Insomnia for the Floxies, Part One

Insomnia is a constant bedfellow for the Fluoroquinolone (FQ)  sufferer.  As a matter of fact, I have found very few FQ victims that have not suffered from insomnia, in one form or another, at least at one point in their timeline.  Insomnia hits us in various forms, whether it is the total inability to sleep, light sleep where you wake up quickly and don’t really get good rest, or you fall asleep easily only to wake up way to soon. Some sufferers also report severe night terrors similar to nighttime panic attacks that occur while falling asleep or shortly thereafter. Although there is no magic bullet for the cure to insomnia brought about by FQ toxicity, there are some tips and suggestions that can help us try and cope with this unwelcome visitor in the night. This is the first in a multi-part series on Insomnia.

Insomnia for Floxies Part 1Our battle with insomnia is as much a psychological battle as it is damage that has been done by the fluoroquinolones.  Don’t get me wrong, I acknowledge and believe real damage has been done to our nervous system that results in the insomnia.  I also know, as psychological creatures, we can allow this unwelcome visitor more power than it actually deserves, thereby making our battle with insomnia an even greater one.

First let’s deal with insomnia and its psychological implications. When, as FQ sufferers, we first get hit with the insomnia it can be very disturbing to our psyche.  I have heard sufferers liken the insomnia experienced from FQ damage to ingesting some heavy duty stimulants.  For many, even if they can fall asleep, the sleep can be so light that one FQ sufferer wrote, “I could hear a cat walking across a carpeted floor while asleep.”   This is very apropos. It can be quite disturbing not wanting to sleep or even have the ability to sleep for days at a time. But this is where we must not make our first mistake; to become fearful of the inability to sleep.  I do not like it, and I expect you do not like it either, but we must  accept that it is part of the FQ damage and in time it will pass.  So basically, flow with it and let what happens, happen. And that brings me to the second mistake we must not make; to get angry and fight against the insomnia when it happens.  Again, let it flow and let what happens, happen.  Do not become fearful, or angry, or upset because you can’t go to sleep.  By doing so, we can make matters worse and create a condition where we train ourselves to become insomniacs.  Yes, even when the FQ damage starts to clear, and the ability to sleep returns, which it will do, we can have trained ourselves to stay awake, and we don’t want that.   So please, be kind to yourself and remember that this is for a season and eventually will pass.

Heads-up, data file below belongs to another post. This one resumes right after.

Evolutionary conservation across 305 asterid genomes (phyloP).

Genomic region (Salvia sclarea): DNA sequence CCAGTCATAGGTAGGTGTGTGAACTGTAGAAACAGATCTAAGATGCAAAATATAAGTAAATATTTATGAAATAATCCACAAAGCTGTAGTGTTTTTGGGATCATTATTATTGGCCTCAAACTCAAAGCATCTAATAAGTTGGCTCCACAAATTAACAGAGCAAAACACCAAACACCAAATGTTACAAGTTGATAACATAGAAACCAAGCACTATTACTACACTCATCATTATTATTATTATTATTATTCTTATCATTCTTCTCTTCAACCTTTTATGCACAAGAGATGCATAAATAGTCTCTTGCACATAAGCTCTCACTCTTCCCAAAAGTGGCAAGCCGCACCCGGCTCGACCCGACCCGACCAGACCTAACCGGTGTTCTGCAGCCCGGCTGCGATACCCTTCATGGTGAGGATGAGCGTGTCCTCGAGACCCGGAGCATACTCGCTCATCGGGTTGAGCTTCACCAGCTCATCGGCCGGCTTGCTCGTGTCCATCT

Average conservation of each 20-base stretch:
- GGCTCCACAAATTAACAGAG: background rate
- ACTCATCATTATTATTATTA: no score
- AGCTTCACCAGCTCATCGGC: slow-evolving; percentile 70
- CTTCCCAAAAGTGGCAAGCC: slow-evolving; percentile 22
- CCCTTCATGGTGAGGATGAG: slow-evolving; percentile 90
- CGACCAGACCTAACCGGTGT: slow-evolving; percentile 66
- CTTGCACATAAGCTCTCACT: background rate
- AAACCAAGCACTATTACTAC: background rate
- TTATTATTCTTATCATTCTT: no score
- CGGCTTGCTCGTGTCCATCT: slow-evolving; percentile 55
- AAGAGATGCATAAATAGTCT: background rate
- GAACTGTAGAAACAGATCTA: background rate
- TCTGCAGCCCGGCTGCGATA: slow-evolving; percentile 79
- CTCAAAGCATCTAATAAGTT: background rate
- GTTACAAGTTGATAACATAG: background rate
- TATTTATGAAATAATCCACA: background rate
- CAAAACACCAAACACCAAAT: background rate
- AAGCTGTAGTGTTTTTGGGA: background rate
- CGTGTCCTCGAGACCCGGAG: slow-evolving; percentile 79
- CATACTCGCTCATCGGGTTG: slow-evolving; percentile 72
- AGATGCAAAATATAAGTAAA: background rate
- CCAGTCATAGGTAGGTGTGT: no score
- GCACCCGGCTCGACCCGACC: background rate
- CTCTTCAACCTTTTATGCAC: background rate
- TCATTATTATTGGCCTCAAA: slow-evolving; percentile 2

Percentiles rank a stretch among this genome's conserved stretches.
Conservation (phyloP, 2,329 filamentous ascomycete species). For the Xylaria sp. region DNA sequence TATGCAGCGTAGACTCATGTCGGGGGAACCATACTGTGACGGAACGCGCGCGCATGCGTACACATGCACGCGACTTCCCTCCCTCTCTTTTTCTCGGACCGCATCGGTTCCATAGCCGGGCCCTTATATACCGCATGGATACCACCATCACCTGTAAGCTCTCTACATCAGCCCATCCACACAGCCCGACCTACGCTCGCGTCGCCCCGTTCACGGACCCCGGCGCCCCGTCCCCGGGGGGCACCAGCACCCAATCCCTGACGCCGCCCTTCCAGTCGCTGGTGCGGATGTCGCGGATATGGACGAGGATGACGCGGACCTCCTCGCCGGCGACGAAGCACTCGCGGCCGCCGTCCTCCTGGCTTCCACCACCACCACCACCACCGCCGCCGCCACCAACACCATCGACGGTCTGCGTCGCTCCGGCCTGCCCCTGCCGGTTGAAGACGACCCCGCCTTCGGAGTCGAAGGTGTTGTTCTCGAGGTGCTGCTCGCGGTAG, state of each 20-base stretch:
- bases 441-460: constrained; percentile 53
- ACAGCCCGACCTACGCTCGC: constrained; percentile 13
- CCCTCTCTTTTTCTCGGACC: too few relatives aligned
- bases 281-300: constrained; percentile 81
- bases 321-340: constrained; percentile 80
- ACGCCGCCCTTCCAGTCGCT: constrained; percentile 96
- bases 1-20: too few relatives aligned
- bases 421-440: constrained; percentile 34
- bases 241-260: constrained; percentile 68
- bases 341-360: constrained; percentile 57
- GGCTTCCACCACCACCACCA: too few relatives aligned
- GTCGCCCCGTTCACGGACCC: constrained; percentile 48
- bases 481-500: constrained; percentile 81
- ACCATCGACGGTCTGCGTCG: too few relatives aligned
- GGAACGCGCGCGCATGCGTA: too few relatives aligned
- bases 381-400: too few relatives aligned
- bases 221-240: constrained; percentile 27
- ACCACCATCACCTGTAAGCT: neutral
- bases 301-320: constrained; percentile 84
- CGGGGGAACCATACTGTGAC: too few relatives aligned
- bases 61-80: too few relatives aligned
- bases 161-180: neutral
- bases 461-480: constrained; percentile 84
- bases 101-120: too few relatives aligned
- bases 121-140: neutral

Now there comes a time when the FQ sufferer may want to try something to help induce sleep during the rough spots. I do not advocate any particular treatment option because whether to use a sleep agent or not is an individual decision.  This is a point of great controversy amongst FQ sufferers; whether to take a sleep inducer because many feel that this can hamper your recovery.  Some people respond poorly to sleep medication while others have no problem whatsoever.  Because of this however, some individuals have chosen to remain as drug free as possible in this realm and I can respect that.   However there are some victims that have determined that their level of suffering, such as nighttime panic attacks or not being able to sleep for days requires something to help them through these rough times.   As far has help goes, we have several options at our disposal and they are relaxation (cognitive) therapy, herbs, supplements, and medications.    I will discuss these options briefly and at the end of the second part of this article I will list some helpful tips shared to me by other FQ sufferers.  Remember to discuss any choices that you make with your trusted medical professional.